My point is not to give a book review. I'm not even 100 pages in, and, more importantly, reviews are, uh, not a personal strength. I did, however, want to tap readers for thoughts on the following passage (p3), where Weisman asks whether or not humans will realize the point in time where they've crossed the rubicon, dooming the planet as we know it. Seems to me that he gets it exactly backwards:
The truth is, we don't know. Any conjecture gets muddled by our obstinate reluctance to accept that the worst might actually occur. We may be undermined by our survival instincts, honed over eons to help us deny, defy, or ignore catastrophic portents lest they paralyze us with fright.To the contrary, are we not 'excessively' worried about all sorts of perceived threats that are, in reality, far less threatening than we imagine them to be? We're afraid to go swimming in the ocean for fear that we might be mistaken shark bait, even though the annual number of shark attacks in the US averages less than 20, and less than 5% of those are fatal. We scurry indoors during a thunderstorm, even though the chance of getting struck by lightning is infinitesimal. We have to fight through the sometimes numbing anxiety of approaching an attractive girl even though realistically the worst that happens is we're politely turned down. We buy home owner's and life insurance policies even though odds are we're going to lose money on the deals, because we fear the worst. We're disgusted by the idea of eating a piece of food that falls on the floor, even as our pets happily show us how silly that worry is. We regularly go through media cycles in which the next big pandemic set to ravage humanity is spotted, with hysterical documentaries close behind, before going out with a whimper ahead of the next big pandemic just over the horizon.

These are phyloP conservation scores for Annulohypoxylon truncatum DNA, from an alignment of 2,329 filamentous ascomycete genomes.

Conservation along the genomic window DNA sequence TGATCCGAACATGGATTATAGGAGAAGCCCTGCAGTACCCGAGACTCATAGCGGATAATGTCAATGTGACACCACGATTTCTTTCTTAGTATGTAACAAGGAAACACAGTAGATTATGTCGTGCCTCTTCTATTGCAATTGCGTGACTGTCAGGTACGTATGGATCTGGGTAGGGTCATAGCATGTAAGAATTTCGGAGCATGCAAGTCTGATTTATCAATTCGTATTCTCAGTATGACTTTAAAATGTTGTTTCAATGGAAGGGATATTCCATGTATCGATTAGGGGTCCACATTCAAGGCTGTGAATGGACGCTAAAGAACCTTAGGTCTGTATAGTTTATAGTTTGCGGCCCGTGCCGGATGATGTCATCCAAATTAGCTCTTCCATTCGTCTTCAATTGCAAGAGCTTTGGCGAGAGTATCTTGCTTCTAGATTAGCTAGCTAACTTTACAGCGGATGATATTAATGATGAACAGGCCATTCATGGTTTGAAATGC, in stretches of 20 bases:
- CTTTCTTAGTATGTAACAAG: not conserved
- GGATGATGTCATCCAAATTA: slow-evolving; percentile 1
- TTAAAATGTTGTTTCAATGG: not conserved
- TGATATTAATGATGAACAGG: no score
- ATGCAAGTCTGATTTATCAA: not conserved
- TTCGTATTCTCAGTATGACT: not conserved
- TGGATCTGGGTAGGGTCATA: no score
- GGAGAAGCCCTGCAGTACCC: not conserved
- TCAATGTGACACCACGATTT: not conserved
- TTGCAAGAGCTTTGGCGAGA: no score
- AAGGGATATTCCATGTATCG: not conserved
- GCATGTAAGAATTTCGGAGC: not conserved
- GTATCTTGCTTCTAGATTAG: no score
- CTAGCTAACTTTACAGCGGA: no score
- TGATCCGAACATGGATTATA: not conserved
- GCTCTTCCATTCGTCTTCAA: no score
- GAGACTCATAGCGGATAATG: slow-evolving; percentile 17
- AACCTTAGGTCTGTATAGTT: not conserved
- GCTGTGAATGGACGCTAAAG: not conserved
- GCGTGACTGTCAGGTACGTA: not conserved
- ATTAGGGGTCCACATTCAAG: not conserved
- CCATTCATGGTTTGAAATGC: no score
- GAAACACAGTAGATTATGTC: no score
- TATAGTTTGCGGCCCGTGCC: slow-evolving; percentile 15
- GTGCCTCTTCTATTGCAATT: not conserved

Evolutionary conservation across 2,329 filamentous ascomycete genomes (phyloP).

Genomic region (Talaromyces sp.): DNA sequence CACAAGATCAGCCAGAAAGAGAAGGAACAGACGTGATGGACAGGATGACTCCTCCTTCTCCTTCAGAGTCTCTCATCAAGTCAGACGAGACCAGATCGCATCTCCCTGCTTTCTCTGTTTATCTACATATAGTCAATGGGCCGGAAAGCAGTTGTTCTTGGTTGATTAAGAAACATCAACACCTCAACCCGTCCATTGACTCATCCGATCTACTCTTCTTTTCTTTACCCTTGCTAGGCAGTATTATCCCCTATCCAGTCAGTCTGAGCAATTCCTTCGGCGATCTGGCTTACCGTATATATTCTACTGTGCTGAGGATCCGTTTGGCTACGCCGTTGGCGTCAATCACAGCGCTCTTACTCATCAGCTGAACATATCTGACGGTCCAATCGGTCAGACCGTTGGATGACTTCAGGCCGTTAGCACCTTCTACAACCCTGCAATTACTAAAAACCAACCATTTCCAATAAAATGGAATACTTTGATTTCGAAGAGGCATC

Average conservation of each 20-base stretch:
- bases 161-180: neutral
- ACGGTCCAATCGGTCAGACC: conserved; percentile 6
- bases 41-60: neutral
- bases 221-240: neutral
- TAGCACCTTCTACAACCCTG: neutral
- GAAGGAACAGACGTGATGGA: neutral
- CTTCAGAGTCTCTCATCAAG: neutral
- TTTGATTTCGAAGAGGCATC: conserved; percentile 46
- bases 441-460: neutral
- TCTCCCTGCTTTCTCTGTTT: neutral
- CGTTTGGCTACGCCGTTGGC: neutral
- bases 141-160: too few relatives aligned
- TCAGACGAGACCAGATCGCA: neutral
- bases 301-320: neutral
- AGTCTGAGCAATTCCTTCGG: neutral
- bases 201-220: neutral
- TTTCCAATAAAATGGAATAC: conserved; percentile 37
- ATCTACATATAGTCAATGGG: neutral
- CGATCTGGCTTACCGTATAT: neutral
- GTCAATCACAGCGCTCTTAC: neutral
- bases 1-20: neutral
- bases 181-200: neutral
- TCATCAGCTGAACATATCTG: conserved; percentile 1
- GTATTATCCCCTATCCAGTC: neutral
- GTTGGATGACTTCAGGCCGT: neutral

What are the real threats that we systematically tend to ignore? Catastrophic anthropogenic global warming, maybe? The fact that business owners will intentionally make economically poor hiring decisions and run their businesses into the ground just to spite a black guy or a lesbian, too, I guess. Uh huh.
From an evolutionary perspective, this makes perfect sense to me. Survival is the primary objective, more important even than reproduction, as the former is a prerequisite of the latter. Better safe than sorry. That veritable aphorism is one that Weisman, as an author, surely benefits from.